This sets the "List View". This tool bar button sets the view for the main window that displays files and folders in the File Manager, so that it shows folders and files in a vertical list with information about each file in columns to the right of the folder/file name. See "List View's Information Column Headings and Sort Orders" section below for more information about this useful view. I suggest you use this view most of the time you have the File Manager open.
This sets the "Compact View". It is like the "Icon View" above, but uses smaller icons, and arranges them in order within vertical columns. This view doesn't show any information about the folder's contents or about a file's size, type or date the file was modified.
Note: The last three buttons (the "view" buttons shown above), can also be selected from the File Manager's View menu (near the bottom of the menu).
When the File Manager is set to "List View" (see above), the top of the main window displays this bar that is divided into 4 column headings: Name, Size, Type, and Date Modified. The header bar looks like this:
The "List View" is my recommended view since it gives the most information about the folders and files on your computer. See the above section called "Different Views of File Manager's Data" for information about other possible "views" of your folders and files.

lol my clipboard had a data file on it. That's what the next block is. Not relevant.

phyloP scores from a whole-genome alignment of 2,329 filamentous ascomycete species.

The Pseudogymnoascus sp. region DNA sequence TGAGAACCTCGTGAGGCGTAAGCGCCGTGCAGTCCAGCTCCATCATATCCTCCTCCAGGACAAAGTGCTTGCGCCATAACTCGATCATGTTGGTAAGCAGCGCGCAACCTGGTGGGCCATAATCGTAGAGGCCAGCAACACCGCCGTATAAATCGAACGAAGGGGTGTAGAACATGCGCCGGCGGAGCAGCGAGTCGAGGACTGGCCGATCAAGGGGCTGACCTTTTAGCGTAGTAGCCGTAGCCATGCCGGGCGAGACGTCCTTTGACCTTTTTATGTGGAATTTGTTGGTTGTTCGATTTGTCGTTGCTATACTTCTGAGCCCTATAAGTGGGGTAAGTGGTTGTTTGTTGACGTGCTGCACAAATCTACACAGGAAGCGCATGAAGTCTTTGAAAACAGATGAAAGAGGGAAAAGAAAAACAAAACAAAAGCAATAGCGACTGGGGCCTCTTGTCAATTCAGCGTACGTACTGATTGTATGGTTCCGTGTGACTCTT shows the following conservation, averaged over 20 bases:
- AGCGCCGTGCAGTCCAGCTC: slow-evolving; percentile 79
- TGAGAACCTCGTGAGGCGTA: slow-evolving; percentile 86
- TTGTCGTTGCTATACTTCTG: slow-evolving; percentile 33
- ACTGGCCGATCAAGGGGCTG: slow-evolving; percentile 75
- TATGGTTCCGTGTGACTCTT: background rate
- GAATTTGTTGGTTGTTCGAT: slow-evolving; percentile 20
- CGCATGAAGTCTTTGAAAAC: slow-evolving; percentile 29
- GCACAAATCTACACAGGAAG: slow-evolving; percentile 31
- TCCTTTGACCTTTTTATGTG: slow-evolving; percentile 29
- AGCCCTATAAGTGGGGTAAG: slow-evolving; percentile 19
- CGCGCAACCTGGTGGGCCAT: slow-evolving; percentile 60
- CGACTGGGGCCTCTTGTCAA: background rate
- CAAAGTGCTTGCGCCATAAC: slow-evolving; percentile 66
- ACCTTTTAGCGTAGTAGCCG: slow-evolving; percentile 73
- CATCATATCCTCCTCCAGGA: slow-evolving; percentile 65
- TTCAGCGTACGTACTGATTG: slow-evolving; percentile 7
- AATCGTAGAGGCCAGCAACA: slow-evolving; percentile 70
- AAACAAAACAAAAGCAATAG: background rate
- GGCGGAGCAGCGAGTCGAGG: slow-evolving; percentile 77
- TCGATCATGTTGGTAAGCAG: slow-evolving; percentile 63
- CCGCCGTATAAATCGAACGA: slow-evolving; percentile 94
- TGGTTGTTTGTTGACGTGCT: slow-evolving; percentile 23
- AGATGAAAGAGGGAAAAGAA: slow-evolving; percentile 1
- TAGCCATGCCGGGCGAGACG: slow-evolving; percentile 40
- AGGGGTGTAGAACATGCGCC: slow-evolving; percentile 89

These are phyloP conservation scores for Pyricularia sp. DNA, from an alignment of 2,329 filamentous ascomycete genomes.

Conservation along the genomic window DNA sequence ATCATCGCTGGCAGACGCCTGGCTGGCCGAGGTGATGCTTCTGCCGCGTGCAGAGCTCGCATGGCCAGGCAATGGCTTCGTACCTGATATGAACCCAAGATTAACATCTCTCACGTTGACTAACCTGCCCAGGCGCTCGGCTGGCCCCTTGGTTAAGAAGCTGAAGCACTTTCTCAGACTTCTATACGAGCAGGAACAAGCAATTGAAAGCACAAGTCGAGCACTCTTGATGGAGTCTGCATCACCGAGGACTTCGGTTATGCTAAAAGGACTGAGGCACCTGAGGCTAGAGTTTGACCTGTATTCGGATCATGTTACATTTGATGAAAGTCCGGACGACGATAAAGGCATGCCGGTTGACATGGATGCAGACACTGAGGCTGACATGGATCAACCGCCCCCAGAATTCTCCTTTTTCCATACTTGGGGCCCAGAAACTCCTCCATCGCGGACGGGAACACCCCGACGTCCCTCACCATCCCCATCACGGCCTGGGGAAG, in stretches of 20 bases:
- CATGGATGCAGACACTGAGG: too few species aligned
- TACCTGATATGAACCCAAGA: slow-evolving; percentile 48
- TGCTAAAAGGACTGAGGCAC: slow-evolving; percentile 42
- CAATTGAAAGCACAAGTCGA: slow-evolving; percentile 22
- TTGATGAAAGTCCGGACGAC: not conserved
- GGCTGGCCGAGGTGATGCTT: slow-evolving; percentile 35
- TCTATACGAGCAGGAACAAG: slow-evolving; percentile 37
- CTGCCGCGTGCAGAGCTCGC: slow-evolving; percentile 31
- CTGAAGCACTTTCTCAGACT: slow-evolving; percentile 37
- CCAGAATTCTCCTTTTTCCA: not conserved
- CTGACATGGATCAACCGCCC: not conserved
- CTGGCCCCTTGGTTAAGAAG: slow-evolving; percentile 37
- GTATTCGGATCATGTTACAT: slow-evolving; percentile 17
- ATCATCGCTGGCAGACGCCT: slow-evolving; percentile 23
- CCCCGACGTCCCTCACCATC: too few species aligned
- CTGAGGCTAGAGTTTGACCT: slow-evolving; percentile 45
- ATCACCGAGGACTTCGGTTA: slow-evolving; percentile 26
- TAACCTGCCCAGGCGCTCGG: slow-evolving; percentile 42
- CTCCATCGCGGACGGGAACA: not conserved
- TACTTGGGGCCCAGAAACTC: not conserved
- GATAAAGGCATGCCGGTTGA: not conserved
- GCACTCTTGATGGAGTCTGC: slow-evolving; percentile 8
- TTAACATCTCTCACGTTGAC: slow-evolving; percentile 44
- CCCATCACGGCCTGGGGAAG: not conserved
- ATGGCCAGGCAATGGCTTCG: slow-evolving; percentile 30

The headers you see in the image above only appear in the "List View". This view displays some helpful information about the folders and files that are listed under the headings.
Each list view header can determine the sort order of the folders and files listed below the headers. The sort order can be determined if you click directly on the header. For example, if you click on the "Name" header segment of the bar, the folders and files will be sorted in reverse alphabetical order (bottom of the alphabet at the top). If you click the "Name" header segment of the bar a second time, the folders and files will be sorted in normal alphabetical order (top of the alphabet at the top).
If you click on the "Size" header segment of the bar, the folders and files will be sorted according to their size, from smallest to largest. A second click on the "Size" segment will sort the folders and files from largest to smallest. If you want to view the files sorted by Name again rather than Size you can click on the "Name" segment of the header bar.
If you click on the "Type" header segment of the bar, the folders and files will be sorted according to their type - sorting them alphabetically by their extension. A second click on the "Type" header segment will reverse the order - but still using the extension to sort by rather than the name. If you want to view the files sorted by Name rather than by Type you can click on the "Name" segment of the header bar.
Finally, if you click on the "Date Modified" segment of the bar, the folders and files will be sorted according to the date they were last modified - from newest to oldest. A second click on the "Date Modified" header segment will reverse the order - from oldest to newest. Each additional click on "Date Modified" reverses the sort order by dates. If you want to view the files sorted by Name rather than by Date Modified you can click on the "Name" segment of the header bar.
The File Manager has a status bar at the bottom of its window. It looks like this: